In Arizona, amateur naturalists help track the shifting seasons.
Susan Peters, who moved from the East Coast to Tucson, Ariz., a couple of years ago, calls her adopted town an “oasis” — never mind that it only gets 12.6 inches of rain each year on average. “I have a very green, beautiful yard with desert-adapted plants, not the East Coast kind of thing,” she says.
She especially likes her 35-year-old saguaro cactus — the kind “you always see in Westerns,” she says. But if her cactus is ever going to land a starring role in the movies, it’s going to need to grow some arms, and Peters says that could take another 40 years. It’s also going to require water — lots of it, and somehow it doesn’t look as if that’s in the cards. In recent decades, the Tucson area has suffered the grip of a combination of sustained drought and high temperatures possibly unrivaled since medieval times.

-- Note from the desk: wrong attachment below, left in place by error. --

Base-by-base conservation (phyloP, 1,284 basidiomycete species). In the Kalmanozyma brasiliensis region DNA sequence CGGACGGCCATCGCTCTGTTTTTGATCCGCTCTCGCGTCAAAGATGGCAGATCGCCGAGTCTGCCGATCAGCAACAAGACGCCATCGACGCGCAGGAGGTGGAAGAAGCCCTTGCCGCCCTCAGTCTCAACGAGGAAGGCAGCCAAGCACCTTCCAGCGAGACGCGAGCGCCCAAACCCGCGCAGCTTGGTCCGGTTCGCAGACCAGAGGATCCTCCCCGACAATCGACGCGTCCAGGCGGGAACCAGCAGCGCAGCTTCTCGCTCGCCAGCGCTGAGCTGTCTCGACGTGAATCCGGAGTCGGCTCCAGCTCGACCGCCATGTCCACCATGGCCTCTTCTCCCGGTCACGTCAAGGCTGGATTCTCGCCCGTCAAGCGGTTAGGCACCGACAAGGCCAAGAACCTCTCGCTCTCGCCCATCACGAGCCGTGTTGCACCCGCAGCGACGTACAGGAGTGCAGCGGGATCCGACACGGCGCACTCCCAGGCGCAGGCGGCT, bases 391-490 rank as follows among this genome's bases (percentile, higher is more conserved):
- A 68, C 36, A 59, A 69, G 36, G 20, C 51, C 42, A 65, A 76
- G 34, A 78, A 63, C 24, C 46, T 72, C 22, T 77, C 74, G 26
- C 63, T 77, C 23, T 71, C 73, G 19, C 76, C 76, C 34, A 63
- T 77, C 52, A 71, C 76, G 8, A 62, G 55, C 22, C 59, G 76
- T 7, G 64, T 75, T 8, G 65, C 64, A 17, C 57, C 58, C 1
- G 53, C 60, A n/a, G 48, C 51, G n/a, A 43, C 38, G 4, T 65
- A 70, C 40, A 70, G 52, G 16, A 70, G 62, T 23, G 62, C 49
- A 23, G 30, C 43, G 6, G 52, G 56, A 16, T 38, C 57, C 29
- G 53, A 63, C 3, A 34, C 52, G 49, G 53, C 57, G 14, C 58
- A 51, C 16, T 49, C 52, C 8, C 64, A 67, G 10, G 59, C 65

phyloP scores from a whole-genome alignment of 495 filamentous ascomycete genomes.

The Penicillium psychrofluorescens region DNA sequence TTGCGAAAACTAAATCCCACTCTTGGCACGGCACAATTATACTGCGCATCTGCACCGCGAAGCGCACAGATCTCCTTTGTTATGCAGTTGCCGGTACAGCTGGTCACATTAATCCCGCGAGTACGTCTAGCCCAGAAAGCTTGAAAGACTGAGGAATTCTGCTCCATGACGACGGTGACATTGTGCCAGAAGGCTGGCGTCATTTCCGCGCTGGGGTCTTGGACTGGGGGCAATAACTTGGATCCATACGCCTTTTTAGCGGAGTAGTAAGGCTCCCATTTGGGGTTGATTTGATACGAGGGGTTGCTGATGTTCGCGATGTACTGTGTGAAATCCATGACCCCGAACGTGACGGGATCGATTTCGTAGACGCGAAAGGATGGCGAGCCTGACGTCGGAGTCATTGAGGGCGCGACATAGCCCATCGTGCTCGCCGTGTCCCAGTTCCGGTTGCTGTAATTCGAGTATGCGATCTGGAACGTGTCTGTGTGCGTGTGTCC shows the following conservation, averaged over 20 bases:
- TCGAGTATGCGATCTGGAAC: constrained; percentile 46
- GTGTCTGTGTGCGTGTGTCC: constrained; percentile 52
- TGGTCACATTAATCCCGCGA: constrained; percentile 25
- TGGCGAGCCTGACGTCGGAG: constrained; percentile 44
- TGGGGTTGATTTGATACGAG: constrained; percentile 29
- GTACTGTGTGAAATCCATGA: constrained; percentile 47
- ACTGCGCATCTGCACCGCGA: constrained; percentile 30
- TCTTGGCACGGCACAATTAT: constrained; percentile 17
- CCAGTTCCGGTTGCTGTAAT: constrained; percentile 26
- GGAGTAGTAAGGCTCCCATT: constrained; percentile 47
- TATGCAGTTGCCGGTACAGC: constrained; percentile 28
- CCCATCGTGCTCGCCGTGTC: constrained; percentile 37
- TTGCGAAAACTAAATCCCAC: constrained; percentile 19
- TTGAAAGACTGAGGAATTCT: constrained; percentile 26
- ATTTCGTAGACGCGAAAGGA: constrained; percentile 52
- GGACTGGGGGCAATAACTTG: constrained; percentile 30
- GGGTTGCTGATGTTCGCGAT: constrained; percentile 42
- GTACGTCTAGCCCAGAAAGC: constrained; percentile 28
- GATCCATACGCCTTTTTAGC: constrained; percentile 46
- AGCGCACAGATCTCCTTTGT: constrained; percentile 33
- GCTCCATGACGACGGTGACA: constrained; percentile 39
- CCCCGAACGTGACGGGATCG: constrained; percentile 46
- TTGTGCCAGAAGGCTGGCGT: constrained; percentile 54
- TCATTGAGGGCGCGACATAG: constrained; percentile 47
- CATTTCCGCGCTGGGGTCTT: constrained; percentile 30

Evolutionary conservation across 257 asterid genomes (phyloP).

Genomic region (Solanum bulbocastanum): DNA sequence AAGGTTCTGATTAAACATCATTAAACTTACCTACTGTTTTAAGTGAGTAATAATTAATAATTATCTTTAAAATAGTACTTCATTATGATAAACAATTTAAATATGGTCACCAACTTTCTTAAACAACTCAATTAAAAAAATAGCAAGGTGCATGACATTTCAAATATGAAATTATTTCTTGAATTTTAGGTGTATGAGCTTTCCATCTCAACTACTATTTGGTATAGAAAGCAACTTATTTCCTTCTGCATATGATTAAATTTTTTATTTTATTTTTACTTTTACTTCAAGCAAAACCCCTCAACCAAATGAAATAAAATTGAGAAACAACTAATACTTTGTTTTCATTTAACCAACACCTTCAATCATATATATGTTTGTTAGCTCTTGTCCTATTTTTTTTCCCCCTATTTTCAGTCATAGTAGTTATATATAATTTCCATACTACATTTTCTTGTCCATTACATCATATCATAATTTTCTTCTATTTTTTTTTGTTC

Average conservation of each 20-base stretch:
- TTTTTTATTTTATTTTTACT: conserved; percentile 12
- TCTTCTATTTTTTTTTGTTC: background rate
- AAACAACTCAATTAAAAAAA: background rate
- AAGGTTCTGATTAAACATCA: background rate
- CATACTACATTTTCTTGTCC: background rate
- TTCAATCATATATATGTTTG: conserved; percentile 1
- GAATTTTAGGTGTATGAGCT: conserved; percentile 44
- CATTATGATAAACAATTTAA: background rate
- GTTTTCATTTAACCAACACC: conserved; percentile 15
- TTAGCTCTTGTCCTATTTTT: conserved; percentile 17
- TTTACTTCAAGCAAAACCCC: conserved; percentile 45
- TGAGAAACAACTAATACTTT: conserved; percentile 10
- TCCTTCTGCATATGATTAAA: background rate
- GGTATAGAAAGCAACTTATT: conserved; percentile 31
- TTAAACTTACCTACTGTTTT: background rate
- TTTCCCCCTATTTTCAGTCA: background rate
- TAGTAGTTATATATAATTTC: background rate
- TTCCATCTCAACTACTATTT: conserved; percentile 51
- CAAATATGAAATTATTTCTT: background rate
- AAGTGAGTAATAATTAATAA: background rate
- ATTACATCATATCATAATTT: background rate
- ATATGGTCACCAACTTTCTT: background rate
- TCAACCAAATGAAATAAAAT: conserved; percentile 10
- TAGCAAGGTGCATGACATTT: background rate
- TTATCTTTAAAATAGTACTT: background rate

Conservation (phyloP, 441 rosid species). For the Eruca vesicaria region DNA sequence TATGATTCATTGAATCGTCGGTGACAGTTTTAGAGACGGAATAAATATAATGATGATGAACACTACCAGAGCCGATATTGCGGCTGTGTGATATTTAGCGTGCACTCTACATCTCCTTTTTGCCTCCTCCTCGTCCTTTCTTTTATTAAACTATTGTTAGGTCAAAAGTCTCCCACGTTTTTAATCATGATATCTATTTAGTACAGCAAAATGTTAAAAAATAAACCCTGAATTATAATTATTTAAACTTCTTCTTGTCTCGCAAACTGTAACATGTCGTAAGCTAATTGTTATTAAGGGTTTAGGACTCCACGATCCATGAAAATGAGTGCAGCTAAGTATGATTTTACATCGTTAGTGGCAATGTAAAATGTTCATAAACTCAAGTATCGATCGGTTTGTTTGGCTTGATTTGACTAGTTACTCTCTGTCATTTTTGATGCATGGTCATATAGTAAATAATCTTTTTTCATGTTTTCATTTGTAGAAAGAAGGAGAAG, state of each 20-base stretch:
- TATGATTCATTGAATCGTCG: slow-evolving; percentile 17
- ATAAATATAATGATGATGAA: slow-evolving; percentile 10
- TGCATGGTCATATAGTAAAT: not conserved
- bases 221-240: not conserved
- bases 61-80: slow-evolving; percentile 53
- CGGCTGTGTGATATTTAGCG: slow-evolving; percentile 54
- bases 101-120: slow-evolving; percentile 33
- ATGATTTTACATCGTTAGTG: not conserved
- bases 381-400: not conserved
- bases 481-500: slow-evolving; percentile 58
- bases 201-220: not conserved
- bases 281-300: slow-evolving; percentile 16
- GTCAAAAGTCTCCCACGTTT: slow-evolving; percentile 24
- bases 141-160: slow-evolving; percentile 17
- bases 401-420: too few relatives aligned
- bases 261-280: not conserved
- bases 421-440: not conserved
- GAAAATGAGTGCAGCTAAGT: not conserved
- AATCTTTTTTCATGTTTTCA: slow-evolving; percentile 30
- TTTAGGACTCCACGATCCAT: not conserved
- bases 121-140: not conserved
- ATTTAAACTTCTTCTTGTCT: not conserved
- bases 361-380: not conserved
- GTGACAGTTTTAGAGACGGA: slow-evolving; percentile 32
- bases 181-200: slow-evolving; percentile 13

To keep reading, click here.